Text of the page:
Is Google making us stupid?

| 2 Comments

After reading Carr and Shirky's articles, Carr's perspective does not contain adequate reasons to persuade me, but Shirky's point of view helped a lot to supplement Carr's idea.
In Carr's article, he shows how the internet causes us trouble through authorities' inferences and private experiences. I have to agree with him in some cases. In fact, I rely on the internet for my studying, but my amount of reading in a year has been reduced since using internet. However, these examples do not include any reasons which were proven by scientific methods, so we can also consider those experiences could be caused from other external or internal factors like age.
On the other hand, Shirky points out that Carr's real anxiety behind his essay is that people will stop reading long literature. When I got this idea, it reminded me of activists who work to ban books. Many books were claimed to be banned because their contents had potential to influence some people's culture, like "Lord of the Flies" and "Catcher in the Rye." Usually, book banning is held for strict religious views and part of child discipline. What activists are afraid of is bad influences to their family from these types of books; bad influence in this case is explained as changing their tradition. In my home country Japan, my parents' generation frequently said "comic magazines are bad for children, they make us lose the skill of reading long paragraphs and imagination." But this type of protest is not new. History indicates these incidents happened frequently when people faced objects which had power to change their life style.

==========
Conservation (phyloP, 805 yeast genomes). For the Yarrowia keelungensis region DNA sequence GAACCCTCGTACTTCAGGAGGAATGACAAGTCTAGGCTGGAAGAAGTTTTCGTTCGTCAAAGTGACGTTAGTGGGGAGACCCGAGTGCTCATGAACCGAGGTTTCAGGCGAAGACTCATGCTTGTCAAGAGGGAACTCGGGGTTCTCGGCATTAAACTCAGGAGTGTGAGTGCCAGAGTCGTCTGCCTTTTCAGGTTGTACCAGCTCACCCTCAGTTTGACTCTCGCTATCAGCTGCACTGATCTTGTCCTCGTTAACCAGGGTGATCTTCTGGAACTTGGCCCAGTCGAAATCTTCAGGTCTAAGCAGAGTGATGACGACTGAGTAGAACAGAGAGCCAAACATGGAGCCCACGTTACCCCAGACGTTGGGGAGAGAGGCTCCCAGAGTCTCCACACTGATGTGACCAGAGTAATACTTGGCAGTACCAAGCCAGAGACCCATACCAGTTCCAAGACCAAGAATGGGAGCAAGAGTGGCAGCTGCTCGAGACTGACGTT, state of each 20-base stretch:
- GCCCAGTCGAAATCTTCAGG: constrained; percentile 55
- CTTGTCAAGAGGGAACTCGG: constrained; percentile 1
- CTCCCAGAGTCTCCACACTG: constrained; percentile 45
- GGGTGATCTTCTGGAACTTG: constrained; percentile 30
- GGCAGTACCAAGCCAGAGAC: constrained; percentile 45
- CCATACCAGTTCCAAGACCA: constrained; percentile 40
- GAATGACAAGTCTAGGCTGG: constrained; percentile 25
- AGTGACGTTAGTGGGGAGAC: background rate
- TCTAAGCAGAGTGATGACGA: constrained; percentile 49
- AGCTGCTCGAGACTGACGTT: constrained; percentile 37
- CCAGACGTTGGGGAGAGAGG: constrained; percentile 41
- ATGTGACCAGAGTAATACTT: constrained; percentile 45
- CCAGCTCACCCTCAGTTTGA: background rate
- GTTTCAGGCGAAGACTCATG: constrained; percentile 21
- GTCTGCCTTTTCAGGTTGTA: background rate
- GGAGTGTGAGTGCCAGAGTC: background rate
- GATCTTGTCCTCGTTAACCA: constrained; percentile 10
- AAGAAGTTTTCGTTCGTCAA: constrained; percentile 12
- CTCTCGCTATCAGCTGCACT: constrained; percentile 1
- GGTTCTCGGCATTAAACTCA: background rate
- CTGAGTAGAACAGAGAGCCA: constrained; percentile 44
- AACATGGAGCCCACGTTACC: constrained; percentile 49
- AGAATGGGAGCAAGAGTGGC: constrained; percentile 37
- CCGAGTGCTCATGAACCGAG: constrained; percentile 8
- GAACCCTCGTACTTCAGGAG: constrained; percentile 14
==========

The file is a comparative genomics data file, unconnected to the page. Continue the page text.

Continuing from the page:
What we really need to think about from both articles is whether sacrificing a culture is really worth it for us or not. It may cause problems in our culture and economic market, but have the chance to make a new market like e-books. Intellectual innovation brings tools that make our life more useful, like printing and the internet, but we also need to be conscious of what we are losing from the innovations.

2 Comments

I really liked how you mentioned the component of imagination. That was another argument that Carr posed that really stood out to me. The idea of reading physical literature that is in a book, in my opinion, evokes our mind to paint a mental picture of the setting of the story. I feel that reading a text document off of a computer screen is just web browsing and lack meaningfulness that books have been able to provide for us. Also, book banning should be looked at as a sin. All you are doing by banning books is limiting an individual's perspective on controversial topics. In a way, it's like censoring real life.

I really liked how you mentioned the component of imagination. That was another argument that Carr posed that really stood out to me. The idea of reading physical literature that is in a book, in my opinion, evokes our mind to paint a mental picture of the setting of the story. I feel that reading a text document off of a computer screen is just web browsing and lack meaningfulness that books have been able to provide for us. Also, book banning should be looked at as a sin. All you are doing by banning books is limiting an individual's perspective on controversial topics. In a way, it's like censoring real life.

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This page contains a single entry by teras002 published on September 13, 2012 4:01 PM.

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